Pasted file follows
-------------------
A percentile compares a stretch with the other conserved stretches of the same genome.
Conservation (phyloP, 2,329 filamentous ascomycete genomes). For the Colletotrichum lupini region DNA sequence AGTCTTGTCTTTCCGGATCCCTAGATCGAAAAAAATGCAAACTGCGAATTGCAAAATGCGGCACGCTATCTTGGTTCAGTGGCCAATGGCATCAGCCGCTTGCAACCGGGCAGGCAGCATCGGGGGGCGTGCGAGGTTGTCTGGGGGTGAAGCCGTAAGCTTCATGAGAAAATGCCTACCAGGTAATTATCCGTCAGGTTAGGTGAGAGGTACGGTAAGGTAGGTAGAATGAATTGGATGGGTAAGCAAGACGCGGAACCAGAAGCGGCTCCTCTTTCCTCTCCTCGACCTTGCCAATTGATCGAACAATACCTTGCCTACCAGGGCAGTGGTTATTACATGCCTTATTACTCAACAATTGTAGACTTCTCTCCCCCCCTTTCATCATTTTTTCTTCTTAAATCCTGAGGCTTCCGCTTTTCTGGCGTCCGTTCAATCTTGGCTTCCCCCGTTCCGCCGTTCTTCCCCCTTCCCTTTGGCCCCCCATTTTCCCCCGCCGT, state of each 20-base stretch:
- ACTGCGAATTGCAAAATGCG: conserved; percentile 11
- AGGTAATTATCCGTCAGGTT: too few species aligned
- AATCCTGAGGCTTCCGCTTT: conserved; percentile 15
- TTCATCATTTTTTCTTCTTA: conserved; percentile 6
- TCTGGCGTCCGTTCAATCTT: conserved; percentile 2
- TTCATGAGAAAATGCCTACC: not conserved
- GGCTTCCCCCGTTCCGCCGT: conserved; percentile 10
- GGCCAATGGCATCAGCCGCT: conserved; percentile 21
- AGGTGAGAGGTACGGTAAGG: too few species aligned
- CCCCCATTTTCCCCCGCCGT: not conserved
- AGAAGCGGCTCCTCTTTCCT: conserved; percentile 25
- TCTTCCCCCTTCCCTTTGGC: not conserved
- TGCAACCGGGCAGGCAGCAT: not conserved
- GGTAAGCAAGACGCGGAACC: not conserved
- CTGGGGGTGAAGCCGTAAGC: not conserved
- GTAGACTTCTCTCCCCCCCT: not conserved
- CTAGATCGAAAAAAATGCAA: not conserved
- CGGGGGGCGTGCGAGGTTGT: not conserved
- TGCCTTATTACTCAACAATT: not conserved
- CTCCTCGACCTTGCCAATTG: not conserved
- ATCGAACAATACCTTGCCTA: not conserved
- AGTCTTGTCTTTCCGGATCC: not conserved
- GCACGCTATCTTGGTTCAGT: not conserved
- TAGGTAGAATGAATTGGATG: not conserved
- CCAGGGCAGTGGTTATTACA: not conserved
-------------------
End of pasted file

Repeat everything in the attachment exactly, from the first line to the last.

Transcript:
A percentile compares a stretch with the other conserved stretches of the same genome.
Conservation (phyloP, 2,329 filamentous ascomycete genomes). For the Colletotrichum lupini region DNA sequence AGTCTTGTCTTTCCGGATCCCTAGATCGAAAAAAATGCAAACTGCGAATTGCAAAATGCGGCACGCTATCTTGGTTCAGTGGCCAATGGCATCAGCCGCTTGCAACCGGGCAGGCAGCATCGGGGGGCGTGCGAGGTTGTCTGGGGGTGAAGCCGTAAGCTTCATGAGAAAATGCCTACCAGGTAATTATCCGTCAGGTTAGGTGAGAGGTACGGTAAGGTAGGTAGAATGAATTGGATGGGTAAGCAAGACGCGGAACCAGAAGCGGCTCCTCTTTCCTCTCCTCGACCTTGCCAATTGATCGAACAATACCTTGCCTACCAGGGCAGTGGTTATTACATGCCTTATTACTCAACAATTGTAGACTTCTCTCCCCCCCTTTCATCATTTTTTCTTCTTAAATCCTGAGGCTTCCGCTTTTCTGGCGTCCGTTCAATCTTGGCTTCCCCCGTTCCGCCGTTCTTCCCCCTTCCCTTTGGCCCCCCATTTTCCCCCGCCGT, state of each 20-base stretch:
- ACTGCGAATTGCAAAATGCG: conserved; percentile 11
- AGGTAATTATCCGTCAGGTT: too few species aligned
- AATCCTGAGGCTTCCGCTTT: conserved; percentile 15
- TTCATCATTTTTTCTTCTTA: conserved; percentile 6
- TCTGGCGTCCGTTCAATCTT: conserved; percentile 2
- TTCATGAGAAAATGCCTACC: not conserved
- GGCTTCCCCCGTTCCGCCGT: conserved; percentile 10
- GGCCAATGGCATCAGCCGCT: conserved; percentile 21
- AGGTGAGAGGTACGGTAAGG: too few species aligned
- CCCCCATTTTCCCCCGCCGT: not conserved
- AGAAGCGGCTCCTCTTTCCT: conserved; percentile 25
- TCTTCCCCCTTCCCTTTGGC: not conserved
- TGCAACCGGGCAGGCAGCAT: not conserved
- GGTAAGCAAGACGCGGAACC: not conserved
- CTGGGGGTGAAGCCGTAAGC: not conserved
- GTAGACTTCTCTCCCCCCCT: not conserved
- CTAGATCGAAAAAAATGCAA: not conserved
- CGGGGGGCGTGCGAGGTTGT: not conserved
- TGCCTTATTACTCAACAATT: not conserved
- CTCCTCGACCTTGCCAATTG: not conserved
- ATCGAACAATACCTTGCCTA: not conserved
- AGTCTTGTCTTTCCGGATCC: not conserved
- GCACGCTATCTTGGTTCAGT: not conserved
- TAGGTAGAATGAATTGGATG: not conserved
- CCAGGGCAGTGGTTATTACA: not conserved